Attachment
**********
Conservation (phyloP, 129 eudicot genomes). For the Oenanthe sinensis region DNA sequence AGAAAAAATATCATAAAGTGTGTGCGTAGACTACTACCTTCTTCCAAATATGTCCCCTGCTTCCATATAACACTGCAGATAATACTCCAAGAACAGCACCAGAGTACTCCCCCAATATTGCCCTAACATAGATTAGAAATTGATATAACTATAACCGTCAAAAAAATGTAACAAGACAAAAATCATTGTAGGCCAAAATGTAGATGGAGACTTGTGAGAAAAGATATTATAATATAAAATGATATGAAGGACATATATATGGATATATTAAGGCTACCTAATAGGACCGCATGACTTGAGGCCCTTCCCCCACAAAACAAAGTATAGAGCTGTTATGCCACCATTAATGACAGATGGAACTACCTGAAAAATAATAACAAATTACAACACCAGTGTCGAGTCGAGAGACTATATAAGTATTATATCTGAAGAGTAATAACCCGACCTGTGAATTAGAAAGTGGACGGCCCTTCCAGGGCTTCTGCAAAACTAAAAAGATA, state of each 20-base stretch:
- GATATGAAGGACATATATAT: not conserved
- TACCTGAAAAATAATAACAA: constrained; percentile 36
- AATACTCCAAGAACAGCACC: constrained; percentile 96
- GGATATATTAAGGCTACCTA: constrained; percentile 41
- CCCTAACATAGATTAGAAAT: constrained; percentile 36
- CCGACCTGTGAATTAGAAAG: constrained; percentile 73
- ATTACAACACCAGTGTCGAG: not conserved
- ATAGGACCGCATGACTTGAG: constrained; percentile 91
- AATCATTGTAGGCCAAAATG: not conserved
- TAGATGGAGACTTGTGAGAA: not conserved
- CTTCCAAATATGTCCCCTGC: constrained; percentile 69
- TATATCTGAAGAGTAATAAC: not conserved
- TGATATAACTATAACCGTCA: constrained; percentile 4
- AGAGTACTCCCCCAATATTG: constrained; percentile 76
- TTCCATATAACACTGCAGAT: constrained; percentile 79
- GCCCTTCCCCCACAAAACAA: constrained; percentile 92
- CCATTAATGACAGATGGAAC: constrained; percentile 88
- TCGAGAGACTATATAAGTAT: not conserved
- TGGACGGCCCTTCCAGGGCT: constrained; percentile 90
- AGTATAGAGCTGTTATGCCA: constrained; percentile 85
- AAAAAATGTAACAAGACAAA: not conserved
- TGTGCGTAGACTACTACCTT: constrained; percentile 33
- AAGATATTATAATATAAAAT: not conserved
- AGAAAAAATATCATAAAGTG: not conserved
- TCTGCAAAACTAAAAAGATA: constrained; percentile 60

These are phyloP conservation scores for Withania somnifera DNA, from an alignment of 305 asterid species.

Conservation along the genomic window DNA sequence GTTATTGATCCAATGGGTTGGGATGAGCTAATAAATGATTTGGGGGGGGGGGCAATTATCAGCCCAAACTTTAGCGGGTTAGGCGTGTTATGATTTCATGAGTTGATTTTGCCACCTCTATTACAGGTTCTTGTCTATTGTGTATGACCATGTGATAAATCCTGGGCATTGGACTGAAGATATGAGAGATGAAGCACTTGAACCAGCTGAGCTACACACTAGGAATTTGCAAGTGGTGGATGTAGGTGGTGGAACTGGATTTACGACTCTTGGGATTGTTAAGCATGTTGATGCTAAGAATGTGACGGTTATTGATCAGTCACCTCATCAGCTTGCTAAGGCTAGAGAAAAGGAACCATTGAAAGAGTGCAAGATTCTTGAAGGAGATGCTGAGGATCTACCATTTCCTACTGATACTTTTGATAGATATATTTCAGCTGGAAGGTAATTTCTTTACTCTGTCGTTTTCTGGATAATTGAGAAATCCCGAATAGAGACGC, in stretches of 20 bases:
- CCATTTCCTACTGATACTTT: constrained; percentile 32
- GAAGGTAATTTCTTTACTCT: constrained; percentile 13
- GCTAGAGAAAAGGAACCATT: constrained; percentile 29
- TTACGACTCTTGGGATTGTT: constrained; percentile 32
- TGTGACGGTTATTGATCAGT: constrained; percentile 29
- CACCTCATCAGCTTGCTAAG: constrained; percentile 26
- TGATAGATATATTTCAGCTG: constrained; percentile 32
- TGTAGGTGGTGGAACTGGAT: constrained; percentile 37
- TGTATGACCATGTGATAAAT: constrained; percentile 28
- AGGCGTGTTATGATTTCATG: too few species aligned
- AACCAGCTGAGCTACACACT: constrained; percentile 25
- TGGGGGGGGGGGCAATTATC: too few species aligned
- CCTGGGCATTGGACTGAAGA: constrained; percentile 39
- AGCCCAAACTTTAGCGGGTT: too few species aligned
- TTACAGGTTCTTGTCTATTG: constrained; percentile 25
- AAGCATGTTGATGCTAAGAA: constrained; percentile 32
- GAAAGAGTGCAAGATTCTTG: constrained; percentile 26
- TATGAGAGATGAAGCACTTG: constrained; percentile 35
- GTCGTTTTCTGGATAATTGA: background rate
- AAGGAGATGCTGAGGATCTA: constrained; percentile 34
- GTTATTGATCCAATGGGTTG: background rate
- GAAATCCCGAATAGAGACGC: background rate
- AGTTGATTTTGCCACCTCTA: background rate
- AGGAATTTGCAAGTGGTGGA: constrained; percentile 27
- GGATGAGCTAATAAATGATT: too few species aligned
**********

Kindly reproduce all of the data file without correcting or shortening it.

Conservation (phyloP, 129 eudicot genomes). For the Oenanthe sinensis region DNA sequence AGAAAAAATATCATAAAGTGTGTGCGTAGACTACTACCTTCTTCCAAATATGTCCCCTGCTTCCATATAACACTGCAGATAATACTCCAAGAACAGCACCAGAGTACTCCCCCAATATTGCCCTAACATAGATTAGAAATTGATATAACTATAACCGTCAAAAAAATGTAACAAGACAAAAATCATTGTAGGCCAAAATGTAGATGGAGACTTGTGAGAAAAGATATTATAATATAAAATGATATGAAGGACATATATATGGATATATTAAGGCTACCTAATAGGACCGCATGACTTGAGGCCCTTCCCCCACAAAACAAAGTATAGAGCTGTTATGCCACCATTAATGACAGATGGAACTACCTGAAAAATAATAACAAATTACAACACCAGTGTCGAGTCGAGAGACTATATAAGTATTATATCTGAAGAGTAATAACCCGACCTGTGAATTAGAAAGTGGACGGCCCTTCCAGGGCTTCTGCAAAACTAAAAAGATA, state of each 20-base stretch:
- GATATGAAGGACATATATAT: not conserved
- TACCTGAAAAATAATAACAA: constrained; percentile 36
- AATACTCCAAGAACAGCACC: constrained; percentile 96
- GGATATATTAAGGCTACCTA: constrained; percentile 41
- CCCTAACATAGATTAGAAAT: constrained; percentile 36
- CCGACCTGTGAATTAGAAAG: constrained; percentile 73
- ATTACAACACCAGTGTCGAG: not conserved
- ATAGGACCGCATGACTTGAG: constrained; percentile 91
- AATCATTGTAGGCCAAAATG: not conserved
- TAGATGGAGACTTGTGAGAA: not conserved
- CTTCCAAATATGTCCCCTGC: constrained; percentile 69
- TATATCTGAAGAGTAATAAC: not conserved
- TGATATAACTATAACCGTCA: constrained; percentile 4
- AGAGTACTCCCCCAATATTG: constrained; percentile 76
- TTCCATATAACACTGCAGAT: constrained; percentile 79
- GCCCTTCCCCCACAAAACAA: constrained; percentile 92
- CCATTAATGACAGATGGAAC: constrained; percentile 88
- TCGAGAGACTATATAAGTAT: not conserved
- TGGACGGCCCTTCCAGGGCT: constrained; percentile 90
- AGTATAGAGCTGTTATGCCA: constrained; percentile 85
- AAAAAATGTAACAAGACAAA: not conserved
- TGTGCGTAGACTACTACCTT: constrained; percentile 33
- AAGATATTATAATATAAAAT: not conserved
- AGAAAAAATATCATAAAGTG: not conserved
- TCTGCAAAACTAAAAAGATA: constrained; percentile 60

These are phyloP conservation scores for Withania somnifera DNA, from an alignment of 305 asterid species.

Conservation along the genomic window DNA sequence GTTATTGATCCAATGGGTTGGGATGAGCTAATAAATGATTTGGGGGGGGGGGCAATTATCAGCCCAAACTTTAGCGGGTTAGGCGTGTTATGATTTCATGAGTTGATTTTGCCACCTCTATTACAGGTTCTTGTCTATTGTGTATGACCATGTGATAAATCCTGGGCATTGGACTGAAGATATGAGAGATGAAGCACTTGAACCAGCTGAGCTACACACTAGGAATTTGCAAGTGGTGGATGTAGGTGGTGGAACTGGATTTACGACTCTTGGGATTGTTAAGCATGTTGATGCTAAGAATGTGACGGTTATTGATCAGTCACCTCATCAGCTTGCTAAGGCTAGAGAAAAGGAACCATTGAAAGAGTGCAAGATTCTTGAAGGAGATGCTGAGGATCTACCATTTCCTACTGATACTTTTGATAGATATATTTCAGCTGGAAGGTAATTTCTTTACTCTGTCGTTTTCTGGATAATTGAGAAATCCCGAATAGAGACGC, in stretches of 20 bases:
- CCATTTCCTACTGATACTTT: constrained; percentile 32
- GAAGGTAATTTCTTTACTCT: constrained; percentile 13
- GCTAGAGAAAAGGAACCATT: constrained; percentile 29
- TTACGACTCTTGGGATTGTT: constrained; percentile 32
- TGTGACGGTTATTGATCAGT: constrained; percentile 29
- CACCTCATCAGCTTGCTAAG: constrained; percentile 26
- TGATAGATATATTTCAGCTG: constrained; percentile 32
- TGTAGGTGGTGGAACTGGAT: constrained; percentile 37
- TGTATGACCATGTGATAAAT: constrained; percentile 28
- AGGCGTGTTATGATTTCATG: too few species aligned
- AACCAGCTGAGCTACACACT: constrained; percentile 25
- TGGGGGGGGGGGCAATTATC: too few species aligned
- CCTGGGCATTGGACTGAAGA: constrained; percentile 39
- AGCCCAAACTTTAGCGGGTT: too few species aligned
- TTACAGGTTCTTGTCTATTG: constrained; percentile 25
- AAGCATGTTGATGCTAAGAA: constrained; percentile 32
- GAAAGAGTGCAAGATTCTTG: constrained; percentile 26
- TATGAGAGATGAAGCACTTG: constrained; percentile 35
- GTCGTTTTCTGGATAATTGA: background rate
- AAGGAGATGCTGAGGATCTA: constrained; percentile 34
- GTTATTGATCCAATGGGTTG: background rate
- GAAATCCCGAATAGAGACGC: background rate
- AGTTGATTTTGCCACCTCTA: background rate
- AGGAATTTGCAAGTGGTGGA: constrained; percentile 27
- GGATGAGCTAATAAATGATT: too few species aligned